When a laser beam is scattered by a dielectric microparticle, resulting in light refraction on entering and leaving the particle, a small amount of momentum is transferred from the photons to the matter. This change in momentum, known as the gradient force, results in the attraction of the particle to the high intensity part of the beam (usually the centre). Optical trapping of microscale particles via this mechanism was first reported in the 1970s [1] and duly led to the initial observation of a single beam optical trap in 1986 [2]. These preliminary experiments, and many of the methodologies that developed from them, utilized the gradient force exerted by a single, tightly focused Gaussian laser beam to trap particles in solution through what has become known as the “optical tweezer” effect. Since these initial findings, optical technology has evolved significantly, and traps that facilitate three dimensional manipulation of particles are now readily available. While originally limited to the controlled manipulation of individual particles, multitrap setups involving either splitting [3,4] or time sharing [5,6] with a single laser beam are now also commonly utilized. As a more advanced form of the former, holographic optical tweezers that employ diffractive optical elements such as spatial light modulators now allow computer controlled, independent manipulation of multiple particles [7,8,9]. A number of multitrap devices have also been developed based on the application of laser beams with more complex phase and intensity profiles, as for example Bessel or higher order Laguerre Gaussian beams [10,11,12].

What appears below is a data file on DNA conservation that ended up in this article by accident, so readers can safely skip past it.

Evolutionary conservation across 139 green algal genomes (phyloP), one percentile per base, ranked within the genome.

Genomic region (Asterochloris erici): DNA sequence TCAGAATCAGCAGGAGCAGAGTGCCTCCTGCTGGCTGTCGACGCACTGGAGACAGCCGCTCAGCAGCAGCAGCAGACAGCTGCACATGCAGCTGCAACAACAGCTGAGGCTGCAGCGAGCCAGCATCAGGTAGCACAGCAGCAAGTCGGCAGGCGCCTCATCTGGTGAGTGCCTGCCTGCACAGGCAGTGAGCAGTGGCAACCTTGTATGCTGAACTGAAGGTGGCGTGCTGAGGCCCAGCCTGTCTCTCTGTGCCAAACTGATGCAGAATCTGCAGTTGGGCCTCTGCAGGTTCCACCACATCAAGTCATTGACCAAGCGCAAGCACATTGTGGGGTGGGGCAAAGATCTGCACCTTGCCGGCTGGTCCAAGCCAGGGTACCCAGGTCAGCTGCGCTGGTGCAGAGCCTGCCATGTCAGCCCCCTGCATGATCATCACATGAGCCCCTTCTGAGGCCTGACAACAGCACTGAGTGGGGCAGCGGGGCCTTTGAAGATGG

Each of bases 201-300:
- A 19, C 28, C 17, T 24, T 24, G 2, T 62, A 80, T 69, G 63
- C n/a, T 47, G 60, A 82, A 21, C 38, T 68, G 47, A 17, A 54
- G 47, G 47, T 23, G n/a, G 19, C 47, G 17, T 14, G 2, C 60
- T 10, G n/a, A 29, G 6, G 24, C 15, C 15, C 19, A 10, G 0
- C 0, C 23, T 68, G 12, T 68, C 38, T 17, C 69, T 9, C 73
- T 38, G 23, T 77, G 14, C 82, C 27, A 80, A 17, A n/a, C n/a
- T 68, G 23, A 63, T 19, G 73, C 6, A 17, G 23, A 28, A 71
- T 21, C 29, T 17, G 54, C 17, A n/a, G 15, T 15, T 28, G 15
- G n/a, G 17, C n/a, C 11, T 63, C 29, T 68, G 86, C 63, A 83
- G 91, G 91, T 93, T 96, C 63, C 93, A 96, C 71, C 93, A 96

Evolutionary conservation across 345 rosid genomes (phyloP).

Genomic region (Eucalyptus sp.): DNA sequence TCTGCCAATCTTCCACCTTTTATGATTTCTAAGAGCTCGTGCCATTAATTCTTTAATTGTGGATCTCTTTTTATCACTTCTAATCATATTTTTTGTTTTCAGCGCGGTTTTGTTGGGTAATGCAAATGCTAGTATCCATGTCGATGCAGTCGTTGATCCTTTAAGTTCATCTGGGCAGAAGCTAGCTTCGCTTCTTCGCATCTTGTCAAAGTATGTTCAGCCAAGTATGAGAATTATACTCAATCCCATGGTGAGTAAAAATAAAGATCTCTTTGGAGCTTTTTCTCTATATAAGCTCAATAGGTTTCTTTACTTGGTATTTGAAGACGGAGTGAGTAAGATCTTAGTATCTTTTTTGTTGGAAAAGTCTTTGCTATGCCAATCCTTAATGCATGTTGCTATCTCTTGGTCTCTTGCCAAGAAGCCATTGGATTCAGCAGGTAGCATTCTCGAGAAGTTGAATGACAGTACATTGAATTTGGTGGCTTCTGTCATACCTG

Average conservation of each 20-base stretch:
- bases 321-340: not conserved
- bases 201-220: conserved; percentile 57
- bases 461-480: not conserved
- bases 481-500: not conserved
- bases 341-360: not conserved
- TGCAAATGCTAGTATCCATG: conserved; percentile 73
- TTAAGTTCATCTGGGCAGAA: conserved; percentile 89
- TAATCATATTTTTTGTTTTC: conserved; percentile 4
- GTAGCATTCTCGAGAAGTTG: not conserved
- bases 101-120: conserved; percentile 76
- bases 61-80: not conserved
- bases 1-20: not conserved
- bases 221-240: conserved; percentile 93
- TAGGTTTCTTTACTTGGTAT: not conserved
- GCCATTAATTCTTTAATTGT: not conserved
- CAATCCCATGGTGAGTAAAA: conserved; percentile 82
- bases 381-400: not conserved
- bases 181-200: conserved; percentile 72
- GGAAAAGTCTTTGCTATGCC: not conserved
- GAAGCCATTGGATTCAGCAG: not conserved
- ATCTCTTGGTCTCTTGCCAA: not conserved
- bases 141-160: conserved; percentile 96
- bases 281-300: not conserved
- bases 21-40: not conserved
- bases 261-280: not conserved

Optical tweezers have been successfully applied to confine an extensive range of materials, and they are utilized for a wide variety of purposes. They have been successfully employed in the fabrication—through manipulation and immobilization of single particles—of micro- and nano-scale structures [13,14,15]. In a manner analogous to the function of tipped cantilevers in atomic force microscopy, trapped particles are utilized in scanning microscopy as handles for probes that can map sample surfaces [16,17]. Through the selective trapping of particles it is also possible to sort individual molecules within a mixed solution [6,18,19]. Beyond the capacity to isolate and spatially arrange microparticles, modern optical traps can also be utilized to quantitatively measure displacement and applied force with nanometre and piconewton resolutions, respectively. This level of precision, along with the inherent non-contact and non-invasive characteristic of the technology, make optical tweezers particularly appealing for the study of biological systems [20]. For example, force and displacement measurements have been used with nucleic acids and proteins [21,22,23], cells [24,25], viruses [26,27] and biological molecular motors [28].